Now blogging at diego's weblog. See you over there!

selling gene pools

A slightly unsettling (creepy even maybe?) Salon article:

The newest resources "discovered" in Estonia are the genes of its 1.4 million citizens. The country's government and a Silicon Valley start-up called EGeen International are treating the Estonian gene pool as a commodity to be exploited for medical research and profit.

EGeen owns the exclusive commercial rights to data from the Estonian Gene Bank Project. In March the bank will begin a full-scale effort to collect blood samples and medical histories that will help scientists understand Estonians from the inside out.

Selling exclusive access to their gene pool? That sounds quite ridiculous. Setting aside the ethical implications, we could just question the issue of "gene ownership". Aren't my genes my genes? The mix between biotech and "free markets" is certainly creating some strange creatures. And just wait for nanotechnology to be a real force...

Categories: science
Posted by diego on March 10, 2003 at 8:08 PM

staroffice goes after the consumer market

[via Erik]: Sun aims StarOffice PC Bundlers at Joe user. Nice to see this is finally happening.

Categories: technology
Posted by diego on March 10, 2003 at 6:04 PM

watch out for the chinese


This article from The Economist covers the rise of local Chinese handsets over the established international players:

ONLY last year, the bosses of global mobile-phone companies active in China were still laughing at the handsets offered by TCL, a Chinese manufacturer of television sets that started making mobile phones in 1999. To most foreigners, its faux-diamond ornamentation is egregiously kitschy. But the Chinese love it, and so TCL has passed Siemens and Samsung to become China's third-largest handset vendor after Motorola and Nokia, two firms that it now has in its sights.

Suddenly, nobody is laughing at local brands such as TCL and its two main rivals, Ningbo Bird and Amoisonic. In 1999, they had less than 3% of a fairly small market. Now the market is the world's largest—with about 200m subscribers and 60m handsets sold last year—and domestic brands have 26% of it, according to estimates by Adventis, a telecoms consultancy. Several foreign brands, including Sweden's Ericsson, have all but vanished; America's Motorola and Finland's Nokia still dominate, with half the market between them, but they are rapidly losing share. As if to sum it up, Motorola itself has started copying the diamond-studded decoration it used to deride.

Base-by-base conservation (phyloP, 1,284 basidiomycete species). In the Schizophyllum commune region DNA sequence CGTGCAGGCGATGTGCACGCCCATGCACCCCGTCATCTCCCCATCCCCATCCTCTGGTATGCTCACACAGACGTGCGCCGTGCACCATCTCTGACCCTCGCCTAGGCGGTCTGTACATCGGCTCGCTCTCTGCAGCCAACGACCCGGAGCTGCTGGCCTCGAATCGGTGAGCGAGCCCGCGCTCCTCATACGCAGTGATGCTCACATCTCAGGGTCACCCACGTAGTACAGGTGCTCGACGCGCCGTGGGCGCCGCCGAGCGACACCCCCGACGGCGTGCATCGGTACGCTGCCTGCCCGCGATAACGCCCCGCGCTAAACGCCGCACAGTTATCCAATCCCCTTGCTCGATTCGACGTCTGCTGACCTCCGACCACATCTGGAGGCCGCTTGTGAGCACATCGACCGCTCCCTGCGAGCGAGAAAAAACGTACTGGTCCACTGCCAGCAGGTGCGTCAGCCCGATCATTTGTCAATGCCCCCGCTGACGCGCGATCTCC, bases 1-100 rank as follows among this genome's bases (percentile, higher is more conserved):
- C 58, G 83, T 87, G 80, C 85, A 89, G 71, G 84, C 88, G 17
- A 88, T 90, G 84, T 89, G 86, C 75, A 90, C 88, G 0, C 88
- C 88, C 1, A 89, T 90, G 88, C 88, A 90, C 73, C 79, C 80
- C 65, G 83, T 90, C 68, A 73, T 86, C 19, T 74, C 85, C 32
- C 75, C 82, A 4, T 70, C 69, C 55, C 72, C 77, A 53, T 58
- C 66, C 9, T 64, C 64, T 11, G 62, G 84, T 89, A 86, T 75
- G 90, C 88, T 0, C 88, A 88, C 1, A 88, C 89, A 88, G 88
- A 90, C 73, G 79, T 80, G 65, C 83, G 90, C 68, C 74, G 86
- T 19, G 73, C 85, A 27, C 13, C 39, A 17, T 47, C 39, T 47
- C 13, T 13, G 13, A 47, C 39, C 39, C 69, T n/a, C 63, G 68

Wow. Very impressive. The article also mentions that there are now thirty-six handset providers in China, and growing. Because they use mostly technology that they buy from European or US companies, their R&D outlay is quite low. Obviously this will have at some point impact on the international markets, increasing competition and lowering prices. Whether it will actually accelerate innovation is another matter, since that is usually bound to the telecoms actually deploying the services that make the handsets useful.

Categories: technology
Posted by diego on March 10, 2003 at 5:55 PM

an update on spaces

So I missed my self-imposed end-of-february deadline for the release of the spaces beta. I'm not terribly happy about it, and I want to apologize to those users that have been waiting for it. But there wasn't much I could do. Let me explain.

On one hand, there have been several things going on besides spaces. For example, the term at Trinity (where I am a teaching assistant in the CS department) just ended (last friday, yay!), and it was slightly crazier than usual; because of the way the course is organized this term is the one where the students have to hand in most of their work, and that means a lot of bureaucratic crap to deal with, not to mention having to correct dozens of 20-page assignments (not fun).